21L.512 | Spring 2003 | Undergraduate

American Authors: American Women Authors


Essay Topics

All the papers will allow you to reflect on the themes outlined in the course description and to engage intensively with authors we cannot hope to “cover” in a few hours of class discussion. I have left the topics open, however, and have structured the papers according to certain writing or critical issues. You may always discuss topics with me if you would like more guidance or are uncertain how to proceed.

Essay 1 (5 pages- Due Class #9)

This essay will build on annotation and close reading of the text. Choose a passage from one of the readings to annotate, using whatever research tools and media resources you find helpful, and to analyze stylistically (paying attention to details, patterns of language, and special effects) as well. Then develop a reading of the passage, drawing on your research and presenting an argument for the meaning and significance of the passage in relation to the text and its strategies, themes, or effects (be selective here!). We will model this kind of work in class.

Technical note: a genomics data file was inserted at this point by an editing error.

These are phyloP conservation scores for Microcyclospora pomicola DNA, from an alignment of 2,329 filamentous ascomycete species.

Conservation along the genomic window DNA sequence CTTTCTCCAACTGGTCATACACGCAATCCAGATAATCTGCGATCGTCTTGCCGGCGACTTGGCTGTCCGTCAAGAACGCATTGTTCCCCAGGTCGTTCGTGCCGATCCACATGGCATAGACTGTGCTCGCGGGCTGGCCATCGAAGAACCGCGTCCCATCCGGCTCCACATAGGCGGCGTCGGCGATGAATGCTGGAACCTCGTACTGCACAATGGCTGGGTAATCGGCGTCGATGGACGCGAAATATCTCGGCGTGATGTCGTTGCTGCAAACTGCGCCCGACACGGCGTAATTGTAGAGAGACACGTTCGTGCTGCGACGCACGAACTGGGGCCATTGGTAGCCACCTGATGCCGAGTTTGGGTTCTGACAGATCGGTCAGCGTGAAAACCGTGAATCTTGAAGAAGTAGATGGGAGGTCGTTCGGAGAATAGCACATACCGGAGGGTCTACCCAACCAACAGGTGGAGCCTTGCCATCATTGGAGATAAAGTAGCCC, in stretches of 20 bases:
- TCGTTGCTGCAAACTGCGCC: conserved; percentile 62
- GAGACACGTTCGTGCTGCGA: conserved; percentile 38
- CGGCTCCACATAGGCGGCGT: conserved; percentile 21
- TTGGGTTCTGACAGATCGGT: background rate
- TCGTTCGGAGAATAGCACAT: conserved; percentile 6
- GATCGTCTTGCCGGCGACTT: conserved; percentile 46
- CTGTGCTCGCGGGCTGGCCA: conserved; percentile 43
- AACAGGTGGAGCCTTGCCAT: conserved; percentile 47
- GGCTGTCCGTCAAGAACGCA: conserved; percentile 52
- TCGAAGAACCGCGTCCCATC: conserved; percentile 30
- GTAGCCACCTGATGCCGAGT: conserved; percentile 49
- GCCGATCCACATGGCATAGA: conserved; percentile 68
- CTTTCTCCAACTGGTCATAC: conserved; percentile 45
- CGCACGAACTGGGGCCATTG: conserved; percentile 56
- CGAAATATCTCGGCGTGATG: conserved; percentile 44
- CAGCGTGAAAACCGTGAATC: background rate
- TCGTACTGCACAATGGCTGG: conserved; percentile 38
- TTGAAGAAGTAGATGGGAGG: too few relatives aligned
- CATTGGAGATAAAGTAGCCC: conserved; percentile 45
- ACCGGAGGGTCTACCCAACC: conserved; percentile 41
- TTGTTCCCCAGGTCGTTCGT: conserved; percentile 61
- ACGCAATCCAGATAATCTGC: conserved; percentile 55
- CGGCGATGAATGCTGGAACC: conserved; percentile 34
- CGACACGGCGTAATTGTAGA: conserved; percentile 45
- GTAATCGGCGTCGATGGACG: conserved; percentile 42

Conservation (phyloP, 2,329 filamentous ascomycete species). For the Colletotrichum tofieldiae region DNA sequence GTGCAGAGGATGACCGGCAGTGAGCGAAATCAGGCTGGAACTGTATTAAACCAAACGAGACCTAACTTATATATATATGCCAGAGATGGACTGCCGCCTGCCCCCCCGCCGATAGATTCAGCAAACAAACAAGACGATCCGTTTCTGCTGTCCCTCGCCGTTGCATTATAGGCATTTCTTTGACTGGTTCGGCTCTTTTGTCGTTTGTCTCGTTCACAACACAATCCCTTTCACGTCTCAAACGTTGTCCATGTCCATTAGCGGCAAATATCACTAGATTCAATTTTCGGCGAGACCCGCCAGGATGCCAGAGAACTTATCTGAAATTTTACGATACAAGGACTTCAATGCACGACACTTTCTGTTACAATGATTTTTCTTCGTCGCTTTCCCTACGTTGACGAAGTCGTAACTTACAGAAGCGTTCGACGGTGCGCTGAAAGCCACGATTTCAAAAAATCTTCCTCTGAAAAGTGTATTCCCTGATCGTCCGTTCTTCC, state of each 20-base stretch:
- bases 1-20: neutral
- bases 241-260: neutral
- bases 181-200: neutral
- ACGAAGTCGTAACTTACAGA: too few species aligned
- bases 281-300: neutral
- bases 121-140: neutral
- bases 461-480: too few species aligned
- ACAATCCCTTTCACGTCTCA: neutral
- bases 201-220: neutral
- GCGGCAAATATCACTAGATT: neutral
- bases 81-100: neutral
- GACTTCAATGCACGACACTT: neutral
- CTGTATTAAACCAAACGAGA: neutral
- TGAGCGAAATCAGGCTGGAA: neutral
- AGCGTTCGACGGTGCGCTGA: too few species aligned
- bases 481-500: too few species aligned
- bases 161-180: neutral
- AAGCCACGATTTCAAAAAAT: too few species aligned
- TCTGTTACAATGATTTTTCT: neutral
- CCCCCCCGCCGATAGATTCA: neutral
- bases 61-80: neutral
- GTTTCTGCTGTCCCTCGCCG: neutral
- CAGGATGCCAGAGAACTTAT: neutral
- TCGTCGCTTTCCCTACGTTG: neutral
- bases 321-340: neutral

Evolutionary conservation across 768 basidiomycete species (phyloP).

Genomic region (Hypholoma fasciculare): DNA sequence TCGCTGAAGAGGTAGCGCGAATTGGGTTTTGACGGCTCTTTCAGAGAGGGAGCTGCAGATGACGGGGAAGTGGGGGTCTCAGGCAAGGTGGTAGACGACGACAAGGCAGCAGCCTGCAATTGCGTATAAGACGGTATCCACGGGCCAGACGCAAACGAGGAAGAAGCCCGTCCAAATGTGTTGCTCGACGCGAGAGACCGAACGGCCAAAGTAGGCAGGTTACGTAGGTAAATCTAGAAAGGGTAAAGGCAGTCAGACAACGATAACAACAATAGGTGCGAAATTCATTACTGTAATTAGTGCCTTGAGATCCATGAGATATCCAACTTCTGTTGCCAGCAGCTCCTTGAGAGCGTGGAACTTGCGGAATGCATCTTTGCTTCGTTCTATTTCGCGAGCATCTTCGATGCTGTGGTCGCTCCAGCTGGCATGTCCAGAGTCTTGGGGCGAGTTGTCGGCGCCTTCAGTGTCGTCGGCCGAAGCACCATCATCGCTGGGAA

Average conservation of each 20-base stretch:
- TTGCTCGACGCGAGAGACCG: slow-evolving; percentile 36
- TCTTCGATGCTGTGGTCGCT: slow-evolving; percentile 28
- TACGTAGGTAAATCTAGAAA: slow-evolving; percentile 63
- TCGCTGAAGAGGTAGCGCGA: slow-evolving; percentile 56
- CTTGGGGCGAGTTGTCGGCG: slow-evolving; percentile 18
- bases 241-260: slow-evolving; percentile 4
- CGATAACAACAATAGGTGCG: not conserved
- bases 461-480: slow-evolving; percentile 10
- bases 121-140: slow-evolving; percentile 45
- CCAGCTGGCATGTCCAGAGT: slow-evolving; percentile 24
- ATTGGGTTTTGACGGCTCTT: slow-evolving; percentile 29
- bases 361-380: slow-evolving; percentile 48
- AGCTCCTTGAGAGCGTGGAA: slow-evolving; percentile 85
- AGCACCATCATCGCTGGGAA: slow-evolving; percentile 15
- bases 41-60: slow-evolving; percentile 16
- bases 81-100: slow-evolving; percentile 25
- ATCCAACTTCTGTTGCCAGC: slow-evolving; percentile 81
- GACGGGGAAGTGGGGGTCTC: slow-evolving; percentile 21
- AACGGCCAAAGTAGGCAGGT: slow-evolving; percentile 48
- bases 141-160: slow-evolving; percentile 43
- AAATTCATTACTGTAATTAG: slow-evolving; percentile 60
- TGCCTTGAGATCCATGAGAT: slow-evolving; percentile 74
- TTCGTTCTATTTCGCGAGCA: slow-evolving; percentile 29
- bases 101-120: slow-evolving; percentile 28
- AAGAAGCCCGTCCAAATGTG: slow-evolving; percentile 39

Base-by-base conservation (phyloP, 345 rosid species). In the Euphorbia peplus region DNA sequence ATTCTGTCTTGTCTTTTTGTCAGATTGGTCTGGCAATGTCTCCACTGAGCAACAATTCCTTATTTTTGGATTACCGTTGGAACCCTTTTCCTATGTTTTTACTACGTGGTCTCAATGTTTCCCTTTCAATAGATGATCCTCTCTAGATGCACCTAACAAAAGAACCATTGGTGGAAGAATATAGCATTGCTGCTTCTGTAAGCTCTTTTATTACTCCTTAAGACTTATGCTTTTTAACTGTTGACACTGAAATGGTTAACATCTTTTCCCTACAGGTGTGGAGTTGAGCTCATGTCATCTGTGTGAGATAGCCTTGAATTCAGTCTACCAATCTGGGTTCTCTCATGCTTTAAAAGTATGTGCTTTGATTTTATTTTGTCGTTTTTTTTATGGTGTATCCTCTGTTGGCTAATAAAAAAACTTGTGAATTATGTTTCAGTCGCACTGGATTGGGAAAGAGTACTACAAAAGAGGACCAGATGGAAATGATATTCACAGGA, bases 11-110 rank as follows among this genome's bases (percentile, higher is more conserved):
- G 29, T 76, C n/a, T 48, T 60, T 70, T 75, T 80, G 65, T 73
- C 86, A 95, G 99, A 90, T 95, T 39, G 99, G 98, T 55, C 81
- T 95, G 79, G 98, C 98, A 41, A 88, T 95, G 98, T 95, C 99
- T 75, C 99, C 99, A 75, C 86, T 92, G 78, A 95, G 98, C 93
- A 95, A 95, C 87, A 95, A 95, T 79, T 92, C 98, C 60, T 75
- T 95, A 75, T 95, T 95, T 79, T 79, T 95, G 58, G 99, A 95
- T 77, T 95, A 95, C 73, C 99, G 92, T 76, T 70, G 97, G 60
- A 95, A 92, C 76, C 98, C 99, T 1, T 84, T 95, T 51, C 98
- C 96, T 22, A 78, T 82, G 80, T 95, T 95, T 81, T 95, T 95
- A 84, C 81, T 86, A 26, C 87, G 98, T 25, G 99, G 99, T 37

Essay 2 (5 pages- Due Class #19)

Although this essay will depend on the techniques developed in the first paper, it will expand in scope to examine a theme or narrative pattern that allows you to examine a range of materials from the text. Focus on a specific topic and use your analysis to narrow your scope even further. Your thesis should take a position and imply that someone might argue against your point.

Essay 3 (10 pages- Due Class #31)

For this essay, you may select from a range of options that require a deeper engagement with text, author, period, or critical perspective than you have done so far. You may select more than one author from the course (so long as you include one of the later authors and write about no one that you have written about before) and compare their works; you may choose one author, read another of her works, and bring it to bear on the text discussed in class; you may do historical, biographical, theoretical, or critical research to provide a context and reading for your chosen text or texts. You should choose your option or approach by class #25 and be ready to discuss it in conference that day.

Course Info

As Taught In
Spring 2003
Learning Resource Types
Written Assignments